It is with gratitude that I give thanks for everything I have, whilst feeling deep sympathy for so many people, who have lost so much to the flood waters of the past few days.
While it is a good feeling to be on high ground, well above the damaging effects of high water, it is a sickening feeling to watch the destruction that takes below.
Growing up in Calgary, Alberta, I have always thought the people there were built from different stock. They take care of each other. They band together and weather, whatever Mother Nature throws at them. It is this feeling that the neighbours have your back, which makes a community very special.
Similar stories came out of the hurricane in New York City late last year. The clean-up and rebuilding still continues, however the damage was mitigated to some degree with advance warning and preparation. Southern Alberta and British Columbia had very little warning.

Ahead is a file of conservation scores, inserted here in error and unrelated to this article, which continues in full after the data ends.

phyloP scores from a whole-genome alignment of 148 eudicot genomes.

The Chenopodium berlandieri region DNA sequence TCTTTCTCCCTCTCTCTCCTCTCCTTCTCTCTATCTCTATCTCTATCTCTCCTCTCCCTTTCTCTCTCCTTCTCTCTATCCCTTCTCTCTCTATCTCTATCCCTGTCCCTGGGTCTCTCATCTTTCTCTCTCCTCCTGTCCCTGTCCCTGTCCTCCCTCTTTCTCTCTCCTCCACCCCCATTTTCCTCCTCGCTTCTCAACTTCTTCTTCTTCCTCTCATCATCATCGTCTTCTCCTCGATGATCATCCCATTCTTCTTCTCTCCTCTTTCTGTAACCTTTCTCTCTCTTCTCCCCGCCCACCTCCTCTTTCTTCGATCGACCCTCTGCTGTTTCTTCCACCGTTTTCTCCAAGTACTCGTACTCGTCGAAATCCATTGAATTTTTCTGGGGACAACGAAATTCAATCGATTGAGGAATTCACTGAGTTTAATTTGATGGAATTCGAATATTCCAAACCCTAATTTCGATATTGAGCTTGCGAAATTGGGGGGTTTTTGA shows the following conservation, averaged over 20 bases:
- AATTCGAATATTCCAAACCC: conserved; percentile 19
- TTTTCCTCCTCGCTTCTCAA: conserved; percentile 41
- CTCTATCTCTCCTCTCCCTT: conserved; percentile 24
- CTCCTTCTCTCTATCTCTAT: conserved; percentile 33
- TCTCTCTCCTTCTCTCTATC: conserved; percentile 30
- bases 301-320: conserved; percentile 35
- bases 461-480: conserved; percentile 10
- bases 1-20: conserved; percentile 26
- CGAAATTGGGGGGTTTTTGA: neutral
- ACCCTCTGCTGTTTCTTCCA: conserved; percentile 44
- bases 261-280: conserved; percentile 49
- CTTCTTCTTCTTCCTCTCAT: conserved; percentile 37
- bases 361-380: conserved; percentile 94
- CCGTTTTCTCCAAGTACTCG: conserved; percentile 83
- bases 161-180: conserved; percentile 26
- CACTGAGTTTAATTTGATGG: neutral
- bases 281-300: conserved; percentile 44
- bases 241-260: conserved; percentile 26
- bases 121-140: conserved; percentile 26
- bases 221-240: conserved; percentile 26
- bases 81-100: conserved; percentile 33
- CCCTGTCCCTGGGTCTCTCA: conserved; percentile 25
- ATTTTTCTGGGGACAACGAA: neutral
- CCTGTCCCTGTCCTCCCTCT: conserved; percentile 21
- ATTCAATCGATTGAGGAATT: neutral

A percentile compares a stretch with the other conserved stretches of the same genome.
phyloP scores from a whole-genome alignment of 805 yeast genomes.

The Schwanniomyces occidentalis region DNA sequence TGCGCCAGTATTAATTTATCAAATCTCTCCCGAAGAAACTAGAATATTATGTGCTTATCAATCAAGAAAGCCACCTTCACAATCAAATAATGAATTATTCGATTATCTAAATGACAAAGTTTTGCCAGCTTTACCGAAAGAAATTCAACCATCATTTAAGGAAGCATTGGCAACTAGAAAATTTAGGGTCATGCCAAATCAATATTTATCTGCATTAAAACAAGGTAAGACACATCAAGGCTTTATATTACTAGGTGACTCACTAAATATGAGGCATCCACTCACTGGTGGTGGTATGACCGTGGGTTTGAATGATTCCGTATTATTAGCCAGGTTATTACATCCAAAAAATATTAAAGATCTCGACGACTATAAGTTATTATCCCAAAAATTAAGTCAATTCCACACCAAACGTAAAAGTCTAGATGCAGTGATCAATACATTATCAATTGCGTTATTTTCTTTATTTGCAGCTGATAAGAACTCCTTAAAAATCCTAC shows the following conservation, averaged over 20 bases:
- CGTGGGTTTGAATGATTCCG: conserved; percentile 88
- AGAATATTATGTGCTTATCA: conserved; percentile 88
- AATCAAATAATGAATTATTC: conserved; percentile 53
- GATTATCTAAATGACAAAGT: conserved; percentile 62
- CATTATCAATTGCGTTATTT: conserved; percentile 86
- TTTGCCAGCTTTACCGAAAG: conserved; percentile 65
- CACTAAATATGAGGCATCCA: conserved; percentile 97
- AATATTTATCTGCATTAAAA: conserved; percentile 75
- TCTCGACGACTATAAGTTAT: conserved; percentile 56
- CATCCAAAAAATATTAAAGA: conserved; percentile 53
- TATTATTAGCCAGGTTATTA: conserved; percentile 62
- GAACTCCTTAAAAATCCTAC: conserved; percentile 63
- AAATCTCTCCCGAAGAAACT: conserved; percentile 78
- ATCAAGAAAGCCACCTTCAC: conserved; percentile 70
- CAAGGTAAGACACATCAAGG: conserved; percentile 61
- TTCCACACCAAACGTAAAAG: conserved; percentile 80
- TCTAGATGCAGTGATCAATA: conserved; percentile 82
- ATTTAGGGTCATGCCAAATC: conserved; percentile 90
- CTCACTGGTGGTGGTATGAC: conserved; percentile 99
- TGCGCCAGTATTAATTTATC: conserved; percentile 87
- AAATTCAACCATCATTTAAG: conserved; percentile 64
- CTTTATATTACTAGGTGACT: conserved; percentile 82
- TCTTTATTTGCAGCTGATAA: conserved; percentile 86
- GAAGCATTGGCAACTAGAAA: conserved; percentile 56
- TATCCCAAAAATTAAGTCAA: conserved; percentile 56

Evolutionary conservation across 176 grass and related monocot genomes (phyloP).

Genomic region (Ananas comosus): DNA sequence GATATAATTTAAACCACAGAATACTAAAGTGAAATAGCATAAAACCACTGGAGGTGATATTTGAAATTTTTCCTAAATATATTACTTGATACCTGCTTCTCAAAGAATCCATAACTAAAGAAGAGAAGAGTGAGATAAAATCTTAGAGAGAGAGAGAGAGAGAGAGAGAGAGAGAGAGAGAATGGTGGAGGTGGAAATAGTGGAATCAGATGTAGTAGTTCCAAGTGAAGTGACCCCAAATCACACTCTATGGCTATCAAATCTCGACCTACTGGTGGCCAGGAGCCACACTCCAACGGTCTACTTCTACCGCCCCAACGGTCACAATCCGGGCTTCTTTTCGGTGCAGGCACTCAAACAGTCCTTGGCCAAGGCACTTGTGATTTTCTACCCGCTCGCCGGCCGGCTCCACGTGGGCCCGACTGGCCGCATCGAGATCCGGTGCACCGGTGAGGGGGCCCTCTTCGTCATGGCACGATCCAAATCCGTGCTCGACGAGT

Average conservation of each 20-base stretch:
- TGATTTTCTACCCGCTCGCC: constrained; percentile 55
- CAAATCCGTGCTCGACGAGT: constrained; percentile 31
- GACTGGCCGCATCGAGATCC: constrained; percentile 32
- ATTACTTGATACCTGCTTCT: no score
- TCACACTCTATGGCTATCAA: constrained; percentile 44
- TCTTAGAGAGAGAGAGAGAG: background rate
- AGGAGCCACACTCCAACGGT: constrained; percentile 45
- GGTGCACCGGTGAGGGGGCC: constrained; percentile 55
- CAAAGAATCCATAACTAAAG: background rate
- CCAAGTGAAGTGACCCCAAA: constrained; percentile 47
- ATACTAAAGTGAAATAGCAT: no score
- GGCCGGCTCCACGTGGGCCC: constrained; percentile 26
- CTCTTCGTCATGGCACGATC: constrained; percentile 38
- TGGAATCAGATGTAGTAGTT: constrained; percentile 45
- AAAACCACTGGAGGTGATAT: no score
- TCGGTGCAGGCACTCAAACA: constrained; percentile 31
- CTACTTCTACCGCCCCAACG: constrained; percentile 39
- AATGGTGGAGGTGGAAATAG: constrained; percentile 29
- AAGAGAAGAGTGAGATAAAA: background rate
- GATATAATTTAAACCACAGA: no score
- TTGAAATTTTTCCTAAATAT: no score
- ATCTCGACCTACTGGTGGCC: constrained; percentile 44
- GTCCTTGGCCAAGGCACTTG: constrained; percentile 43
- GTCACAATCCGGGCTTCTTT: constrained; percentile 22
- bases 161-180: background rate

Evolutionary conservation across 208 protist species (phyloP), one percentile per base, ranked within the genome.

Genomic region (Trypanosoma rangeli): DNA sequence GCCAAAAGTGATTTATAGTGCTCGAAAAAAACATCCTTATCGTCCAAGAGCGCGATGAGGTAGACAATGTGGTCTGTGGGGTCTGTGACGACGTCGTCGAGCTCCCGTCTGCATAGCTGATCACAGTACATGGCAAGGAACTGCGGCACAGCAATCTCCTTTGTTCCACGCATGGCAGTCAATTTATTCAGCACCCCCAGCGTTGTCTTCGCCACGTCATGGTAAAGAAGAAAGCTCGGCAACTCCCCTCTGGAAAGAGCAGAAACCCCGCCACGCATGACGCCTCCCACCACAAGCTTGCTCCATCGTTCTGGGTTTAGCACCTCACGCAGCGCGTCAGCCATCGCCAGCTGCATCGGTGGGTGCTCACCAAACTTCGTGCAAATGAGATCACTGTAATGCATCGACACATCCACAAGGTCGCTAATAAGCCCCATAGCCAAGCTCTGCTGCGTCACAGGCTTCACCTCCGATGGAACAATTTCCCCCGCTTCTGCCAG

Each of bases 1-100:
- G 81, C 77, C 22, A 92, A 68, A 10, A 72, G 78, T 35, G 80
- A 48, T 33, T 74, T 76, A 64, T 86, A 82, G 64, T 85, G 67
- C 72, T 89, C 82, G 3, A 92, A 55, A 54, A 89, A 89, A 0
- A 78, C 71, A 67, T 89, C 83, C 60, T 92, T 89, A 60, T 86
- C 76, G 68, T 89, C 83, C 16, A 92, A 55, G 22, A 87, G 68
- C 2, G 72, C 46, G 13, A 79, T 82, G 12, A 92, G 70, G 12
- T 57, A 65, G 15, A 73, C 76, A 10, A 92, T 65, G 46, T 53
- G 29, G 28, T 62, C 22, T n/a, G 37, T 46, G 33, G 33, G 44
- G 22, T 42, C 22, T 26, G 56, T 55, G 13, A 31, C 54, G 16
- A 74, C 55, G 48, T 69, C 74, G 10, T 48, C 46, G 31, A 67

While the majority of lasting effects are just property damage, the nature of the destruction has a profound effect on the people involved. These buildings were the homes, the businesses, the physical places where they lived their lives. The comforting routines of family gatherings, building a company, living a life have been altered beyond recognition. For a time all these comforts are interrupted and some will never be the same.
While some may say that it is just “stuff”, I think that is a difficult pill to swallow when you are the victim. Yes, it is just a building, or a car, a park, or a festival ground. But the accumulation of all that “stuff” makes a life.
And for so many, while life goes on, it won’t be the same.